The day ends around 2 or three. Depending on what’s in front of me as the villages are anywhere from 30 min to three hours apart. Caught between them is a no no.

My night consists of a little journaling. Some Advil. A Percocet. Dal bhat and usually an extremely hard sleeping surface. I can safely say my body feels better than last time (lighter pack. Better mental preparation?) Ask me tomorrow about that one.

So yesterday and today were the testers. High steep climb. High steep descent. If I wake up in one piece, I am rewarded with having to climb Surke La (that’s the good decision I referred to). I am in the town of Bung and was determined to hike a few more hours up to break it up. Stay at the monastery. Everyone was telling me 2-3 hours. It was hot. I was fried. There is wifi. Likely beer. My first real town. I’ve stayed here before. Last time (actually last two times) I shit in a pig pen. Progress. The other towns were simply a house and store and kitchen. And ive had no real contact with outside world. It’s market day here. Should be interesting.

My goal is Namche Bazaar. Retool. Reset. Check weather. Check body. If all good race up the Everest valley. Gokyo Ri the second goal. But winter is coming …..

Kathmandu Part II

Once the emotional component wore off here, so did a little of the allure. I spent five days or so with Sagar’s family, enjoying his father’s amazing dal baht, playing with his adorable daughter and exploring local temples and some big ones too. Plus seeing some of the earthquake damaged Durbar square.

Unfortunately, during a day hike, we saw a young man dead by the river. I guess it was a selfie gone wrong. We left just as his distraught mother arrived. So sad.

It has been 19 years since I’ve been here during high season. Geez. What a zoo! I have spent more time in a taxi in five days than the rest of my trip combined. Traffic. Traffic. Traffic. But worth it.

After moving to a hotel today to hook up with a Humboldt friend and ready myself for my trek, I got to spend some more time walking around. At first, I was like, there aren’t any dudes selling cheap street stuff like Tiger Balm every five feet. After awhile I saw a few but it seems they have let less folks into Thamel to sell stuff on the street. Thamel is sanitized. Gone is the feeling of being in backpacker central. Now it’s a shopping destination. Remember I said 5000 shops. Adjust it up again. And I haven’t seen the Israeli mobs. Maybe they are rafting and trekking. Mainly an older clientele it seems. Not as old as Bhutan. But slightly more well-heeled dare I say.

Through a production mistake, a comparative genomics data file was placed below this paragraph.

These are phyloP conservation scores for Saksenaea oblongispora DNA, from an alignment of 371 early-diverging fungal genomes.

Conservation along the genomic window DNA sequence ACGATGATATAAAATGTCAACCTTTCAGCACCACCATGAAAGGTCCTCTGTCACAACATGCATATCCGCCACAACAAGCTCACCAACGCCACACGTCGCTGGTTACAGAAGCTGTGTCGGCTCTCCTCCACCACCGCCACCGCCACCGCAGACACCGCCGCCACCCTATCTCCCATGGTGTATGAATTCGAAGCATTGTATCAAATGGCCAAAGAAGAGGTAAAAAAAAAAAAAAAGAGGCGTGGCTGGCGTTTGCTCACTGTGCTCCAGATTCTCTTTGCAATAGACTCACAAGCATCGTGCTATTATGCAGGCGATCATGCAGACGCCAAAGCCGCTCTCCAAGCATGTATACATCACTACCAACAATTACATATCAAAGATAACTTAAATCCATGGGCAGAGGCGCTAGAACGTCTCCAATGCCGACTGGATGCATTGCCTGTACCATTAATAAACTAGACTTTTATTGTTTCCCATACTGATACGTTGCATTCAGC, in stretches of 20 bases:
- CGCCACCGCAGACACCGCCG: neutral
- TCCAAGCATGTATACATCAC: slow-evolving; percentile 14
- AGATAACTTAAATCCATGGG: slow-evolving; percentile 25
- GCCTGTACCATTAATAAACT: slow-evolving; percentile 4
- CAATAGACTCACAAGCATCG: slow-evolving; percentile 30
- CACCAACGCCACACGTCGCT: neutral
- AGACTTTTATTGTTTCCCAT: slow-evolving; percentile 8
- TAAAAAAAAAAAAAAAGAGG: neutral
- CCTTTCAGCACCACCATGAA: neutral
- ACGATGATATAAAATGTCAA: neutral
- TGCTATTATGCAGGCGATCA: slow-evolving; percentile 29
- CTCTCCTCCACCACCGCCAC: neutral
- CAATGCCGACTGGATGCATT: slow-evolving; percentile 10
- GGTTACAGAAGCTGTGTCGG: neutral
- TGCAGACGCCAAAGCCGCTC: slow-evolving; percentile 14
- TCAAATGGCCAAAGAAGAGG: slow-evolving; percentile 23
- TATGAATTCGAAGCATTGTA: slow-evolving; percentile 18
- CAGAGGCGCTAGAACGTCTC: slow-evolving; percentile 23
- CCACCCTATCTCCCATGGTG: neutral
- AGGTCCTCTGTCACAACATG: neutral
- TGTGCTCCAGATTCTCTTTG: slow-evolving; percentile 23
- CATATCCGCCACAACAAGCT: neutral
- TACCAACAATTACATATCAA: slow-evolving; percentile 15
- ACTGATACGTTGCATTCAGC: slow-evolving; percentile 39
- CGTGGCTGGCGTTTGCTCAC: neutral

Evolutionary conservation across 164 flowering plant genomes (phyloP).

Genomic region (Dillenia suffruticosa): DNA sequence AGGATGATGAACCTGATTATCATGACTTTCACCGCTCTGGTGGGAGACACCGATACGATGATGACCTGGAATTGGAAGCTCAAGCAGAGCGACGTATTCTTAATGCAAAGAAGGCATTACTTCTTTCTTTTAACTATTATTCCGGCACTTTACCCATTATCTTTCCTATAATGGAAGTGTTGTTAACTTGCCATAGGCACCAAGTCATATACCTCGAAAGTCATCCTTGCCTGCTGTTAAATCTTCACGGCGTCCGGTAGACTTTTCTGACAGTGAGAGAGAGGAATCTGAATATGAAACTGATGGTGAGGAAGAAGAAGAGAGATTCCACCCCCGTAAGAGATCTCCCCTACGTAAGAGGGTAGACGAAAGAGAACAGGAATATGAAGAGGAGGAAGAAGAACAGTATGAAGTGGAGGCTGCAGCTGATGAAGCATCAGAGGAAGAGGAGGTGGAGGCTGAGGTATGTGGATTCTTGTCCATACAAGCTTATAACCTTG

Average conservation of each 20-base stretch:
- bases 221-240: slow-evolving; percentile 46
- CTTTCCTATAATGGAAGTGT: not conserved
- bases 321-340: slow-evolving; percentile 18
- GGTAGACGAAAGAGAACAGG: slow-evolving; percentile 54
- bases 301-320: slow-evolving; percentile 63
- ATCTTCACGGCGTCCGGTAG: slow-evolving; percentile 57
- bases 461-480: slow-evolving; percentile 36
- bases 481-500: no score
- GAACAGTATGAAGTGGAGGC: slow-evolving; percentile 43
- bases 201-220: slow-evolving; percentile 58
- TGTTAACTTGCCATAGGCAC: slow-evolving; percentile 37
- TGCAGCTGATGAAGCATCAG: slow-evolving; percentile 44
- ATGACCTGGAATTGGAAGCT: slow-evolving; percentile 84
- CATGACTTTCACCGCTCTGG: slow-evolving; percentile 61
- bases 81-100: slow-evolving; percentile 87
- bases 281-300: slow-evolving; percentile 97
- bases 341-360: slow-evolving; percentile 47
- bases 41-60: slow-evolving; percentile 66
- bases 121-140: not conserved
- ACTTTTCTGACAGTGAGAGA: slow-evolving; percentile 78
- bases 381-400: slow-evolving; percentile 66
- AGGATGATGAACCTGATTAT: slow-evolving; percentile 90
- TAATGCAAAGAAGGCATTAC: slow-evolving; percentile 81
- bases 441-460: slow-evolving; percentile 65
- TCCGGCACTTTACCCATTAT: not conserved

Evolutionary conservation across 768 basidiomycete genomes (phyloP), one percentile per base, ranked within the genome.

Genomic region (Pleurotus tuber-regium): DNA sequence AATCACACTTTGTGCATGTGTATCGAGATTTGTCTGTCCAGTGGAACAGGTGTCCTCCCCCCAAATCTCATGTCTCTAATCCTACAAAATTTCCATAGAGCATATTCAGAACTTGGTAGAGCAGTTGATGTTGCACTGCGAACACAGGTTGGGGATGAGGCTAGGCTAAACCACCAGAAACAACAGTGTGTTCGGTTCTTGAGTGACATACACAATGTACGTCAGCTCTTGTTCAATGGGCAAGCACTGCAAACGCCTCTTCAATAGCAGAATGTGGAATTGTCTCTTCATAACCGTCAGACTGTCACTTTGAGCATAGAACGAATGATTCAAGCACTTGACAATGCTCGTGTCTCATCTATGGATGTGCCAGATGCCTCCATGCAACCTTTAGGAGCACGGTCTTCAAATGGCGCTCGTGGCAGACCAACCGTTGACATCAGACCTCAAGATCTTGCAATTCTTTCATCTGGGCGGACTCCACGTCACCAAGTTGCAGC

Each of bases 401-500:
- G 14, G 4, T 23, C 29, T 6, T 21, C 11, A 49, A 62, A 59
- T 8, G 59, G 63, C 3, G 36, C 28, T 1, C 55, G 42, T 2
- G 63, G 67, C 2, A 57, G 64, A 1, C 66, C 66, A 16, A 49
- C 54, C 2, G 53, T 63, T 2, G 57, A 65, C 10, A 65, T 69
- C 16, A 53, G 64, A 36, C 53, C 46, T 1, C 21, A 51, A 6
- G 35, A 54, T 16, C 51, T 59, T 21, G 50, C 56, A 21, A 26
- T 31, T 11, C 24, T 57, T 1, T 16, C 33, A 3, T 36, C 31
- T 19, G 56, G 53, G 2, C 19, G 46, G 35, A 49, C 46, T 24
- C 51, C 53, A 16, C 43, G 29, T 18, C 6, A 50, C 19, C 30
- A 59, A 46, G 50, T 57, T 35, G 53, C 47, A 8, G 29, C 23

I went into my favorite pizza place that has been here since 1995. Fire and Ice. Basically every meal between treks was me gorging myself on a mushroom pizza. Today I decided to do it before the trek.

At 3 PM it was PACKED with people. Many Chinese. It turns out there is a direct flight from Guangzhou now (my friends are on it tonight) and who knows from where else in China. It’s safe to say most Chinese I saw aren’t trekking or rafting. It seems this is a destination to spend their (more than they need) money.

That’s the impression I get from people I have spoken with. All of sudden (well using 1995 as a baseline) the Chinese have cash and don’t know what to do with it. Travel and show people they have gobs of it. Whatever gaudy shit Americans flaunt when traveling ? Well you ain’t seen nothing yet.

I was sitting in Fire and Ice and noticed a guy in a black shirt. Likely a manager. It was one of those time warp moments of seeing someone you know much older than when you met them. I asked the waiter, “how long has that guy worked here?” Since the beginning. 1995.

Damn. I remembered him as one of the young boys i used to chat with after ordering my usual Margerita pizza with Funghi. In fact, he might have even been the kid I gave my Telluride Wild Mushroom t shirt to when I left in 1995 because he loved it.

I introduced myself, told him I’ve come many times over the years, and had become friends with the Italian owner Anna Maria. And I remembered him.

As I looked into his eyes, there was this ever so slight twinkle, then it was gone. His eyes turned black again. His boyishness beat down by 22 years of restaurant work in Kathmandu dealing with tourists and protests and pollution. Who knows? But he really seemed to not give a shit that I remembered him. Maybe it happened every day. Maybe he doesn’t care. Maybe it’s not all about me. Haha.

I have searched far and wide to try and replace my failing hat. I cursed myself for both not buying two in Bhutan five years ago and missing the town where the shop was this trip in Bhutan. Mine was made in Kathmandu coincidentally and Chhimi assured me i would find one here. Chhimi!!!

Well, there are hats here. And there are hats that are kinda close. But if you’ve seen my now beaten down repaired in Guatemala too small for my head and ripped on top hat, well, you don’t just replace it with just any hat.